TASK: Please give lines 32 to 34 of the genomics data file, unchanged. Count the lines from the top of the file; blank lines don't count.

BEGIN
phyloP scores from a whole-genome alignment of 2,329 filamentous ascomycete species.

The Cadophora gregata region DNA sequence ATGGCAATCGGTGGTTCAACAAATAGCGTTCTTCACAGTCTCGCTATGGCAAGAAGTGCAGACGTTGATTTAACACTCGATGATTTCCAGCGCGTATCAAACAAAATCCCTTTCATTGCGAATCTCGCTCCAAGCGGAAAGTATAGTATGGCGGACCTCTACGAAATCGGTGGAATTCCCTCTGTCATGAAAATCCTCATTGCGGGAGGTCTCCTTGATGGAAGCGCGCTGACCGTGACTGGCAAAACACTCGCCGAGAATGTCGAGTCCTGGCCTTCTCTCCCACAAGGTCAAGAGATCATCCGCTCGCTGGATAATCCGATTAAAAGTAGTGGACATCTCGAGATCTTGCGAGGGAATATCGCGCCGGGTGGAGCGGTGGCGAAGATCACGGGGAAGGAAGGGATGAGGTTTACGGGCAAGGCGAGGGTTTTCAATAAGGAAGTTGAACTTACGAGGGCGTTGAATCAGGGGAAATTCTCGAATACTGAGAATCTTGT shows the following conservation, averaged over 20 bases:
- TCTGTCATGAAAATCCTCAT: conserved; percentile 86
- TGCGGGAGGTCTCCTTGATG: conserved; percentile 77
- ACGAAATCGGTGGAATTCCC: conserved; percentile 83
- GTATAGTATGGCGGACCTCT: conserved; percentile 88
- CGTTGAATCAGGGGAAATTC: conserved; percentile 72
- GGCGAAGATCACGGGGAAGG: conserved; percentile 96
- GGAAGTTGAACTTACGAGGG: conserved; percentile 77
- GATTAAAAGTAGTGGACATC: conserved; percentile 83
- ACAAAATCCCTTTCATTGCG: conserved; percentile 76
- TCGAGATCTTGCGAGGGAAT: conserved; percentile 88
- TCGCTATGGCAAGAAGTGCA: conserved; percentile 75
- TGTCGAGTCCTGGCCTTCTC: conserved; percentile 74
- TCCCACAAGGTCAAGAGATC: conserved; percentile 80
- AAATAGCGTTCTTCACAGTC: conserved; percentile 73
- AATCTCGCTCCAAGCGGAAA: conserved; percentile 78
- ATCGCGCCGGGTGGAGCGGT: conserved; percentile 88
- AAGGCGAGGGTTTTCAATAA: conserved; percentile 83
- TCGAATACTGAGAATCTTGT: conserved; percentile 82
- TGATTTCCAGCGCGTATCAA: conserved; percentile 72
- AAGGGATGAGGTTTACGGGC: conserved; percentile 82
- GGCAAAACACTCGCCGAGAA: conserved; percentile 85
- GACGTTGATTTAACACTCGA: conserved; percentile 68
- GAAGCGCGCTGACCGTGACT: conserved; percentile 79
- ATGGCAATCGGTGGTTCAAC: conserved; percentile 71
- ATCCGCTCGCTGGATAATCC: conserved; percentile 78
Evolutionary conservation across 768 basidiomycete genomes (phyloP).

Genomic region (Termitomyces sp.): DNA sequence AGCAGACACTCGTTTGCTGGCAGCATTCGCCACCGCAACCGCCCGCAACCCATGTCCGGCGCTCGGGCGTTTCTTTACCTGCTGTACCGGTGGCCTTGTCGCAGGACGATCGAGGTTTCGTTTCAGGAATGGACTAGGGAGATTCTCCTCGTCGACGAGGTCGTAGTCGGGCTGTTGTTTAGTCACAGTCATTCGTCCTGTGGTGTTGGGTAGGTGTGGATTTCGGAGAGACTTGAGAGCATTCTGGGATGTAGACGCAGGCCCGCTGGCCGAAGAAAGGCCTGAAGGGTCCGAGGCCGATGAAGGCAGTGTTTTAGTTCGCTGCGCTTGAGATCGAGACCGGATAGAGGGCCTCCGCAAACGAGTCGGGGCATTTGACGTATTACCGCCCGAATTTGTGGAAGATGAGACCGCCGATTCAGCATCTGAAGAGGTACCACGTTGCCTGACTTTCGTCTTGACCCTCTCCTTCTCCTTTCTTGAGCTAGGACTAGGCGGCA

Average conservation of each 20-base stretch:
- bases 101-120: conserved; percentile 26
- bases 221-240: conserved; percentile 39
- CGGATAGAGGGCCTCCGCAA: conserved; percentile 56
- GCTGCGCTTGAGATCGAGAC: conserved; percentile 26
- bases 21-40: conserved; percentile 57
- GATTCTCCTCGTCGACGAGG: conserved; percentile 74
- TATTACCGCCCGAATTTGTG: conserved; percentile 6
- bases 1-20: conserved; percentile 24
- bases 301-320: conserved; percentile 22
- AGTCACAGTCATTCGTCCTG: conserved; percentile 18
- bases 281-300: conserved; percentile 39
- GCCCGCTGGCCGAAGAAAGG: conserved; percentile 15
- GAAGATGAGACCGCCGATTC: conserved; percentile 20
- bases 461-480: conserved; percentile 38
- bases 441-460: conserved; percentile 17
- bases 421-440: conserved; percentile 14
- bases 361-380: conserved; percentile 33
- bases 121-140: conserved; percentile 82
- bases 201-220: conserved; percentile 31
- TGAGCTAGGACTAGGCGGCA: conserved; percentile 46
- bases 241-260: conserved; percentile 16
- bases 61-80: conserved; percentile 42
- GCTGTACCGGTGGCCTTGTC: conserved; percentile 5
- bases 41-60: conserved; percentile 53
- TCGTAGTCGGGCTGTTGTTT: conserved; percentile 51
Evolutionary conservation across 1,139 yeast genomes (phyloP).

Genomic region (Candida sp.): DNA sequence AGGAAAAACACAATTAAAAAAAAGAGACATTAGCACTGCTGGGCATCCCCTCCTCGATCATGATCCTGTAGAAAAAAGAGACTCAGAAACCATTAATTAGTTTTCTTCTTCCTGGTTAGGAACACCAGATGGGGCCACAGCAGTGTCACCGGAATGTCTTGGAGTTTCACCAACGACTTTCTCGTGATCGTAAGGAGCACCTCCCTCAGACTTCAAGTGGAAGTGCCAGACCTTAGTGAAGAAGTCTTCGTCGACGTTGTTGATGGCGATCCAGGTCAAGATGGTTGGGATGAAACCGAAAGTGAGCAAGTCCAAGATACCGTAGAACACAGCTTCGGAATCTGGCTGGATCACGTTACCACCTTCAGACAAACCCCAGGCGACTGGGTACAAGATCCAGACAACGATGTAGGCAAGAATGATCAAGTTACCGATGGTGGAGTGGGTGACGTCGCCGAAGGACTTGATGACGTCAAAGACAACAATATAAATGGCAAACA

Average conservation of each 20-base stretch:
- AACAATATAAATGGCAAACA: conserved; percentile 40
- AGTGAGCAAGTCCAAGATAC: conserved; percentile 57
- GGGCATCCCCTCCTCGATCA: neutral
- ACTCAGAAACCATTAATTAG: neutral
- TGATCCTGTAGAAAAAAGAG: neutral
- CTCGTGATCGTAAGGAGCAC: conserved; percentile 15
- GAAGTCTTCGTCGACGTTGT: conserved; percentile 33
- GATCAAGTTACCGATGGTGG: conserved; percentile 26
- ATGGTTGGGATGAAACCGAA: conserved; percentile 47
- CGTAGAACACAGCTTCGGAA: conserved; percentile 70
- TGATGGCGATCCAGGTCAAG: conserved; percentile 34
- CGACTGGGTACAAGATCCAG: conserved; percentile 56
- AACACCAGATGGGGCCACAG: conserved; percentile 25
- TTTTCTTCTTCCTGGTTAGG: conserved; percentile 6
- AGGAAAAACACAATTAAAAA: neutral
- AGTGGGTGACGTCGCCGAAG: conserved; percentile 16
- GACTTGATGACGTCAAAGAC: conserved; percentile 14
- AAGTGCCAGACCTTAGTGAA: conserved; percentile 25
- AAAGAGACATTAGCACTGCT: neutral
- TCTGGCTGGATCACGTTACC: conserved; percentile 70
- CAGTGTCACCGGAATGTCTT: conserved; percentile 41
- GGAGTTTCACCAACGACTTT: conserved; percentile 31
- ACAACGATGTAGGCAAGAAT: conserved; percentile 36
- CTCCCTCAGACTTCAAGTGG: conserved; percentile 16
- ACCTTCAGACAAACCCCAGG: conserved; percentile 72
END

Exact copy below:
- bases 221-240: conserved; percentile 39
- CGGATAGAGGGCCTCCGCAA: conserved; percentile 56
- GCTGCGCTTGAGATCGAGAC: conserved; percentile 26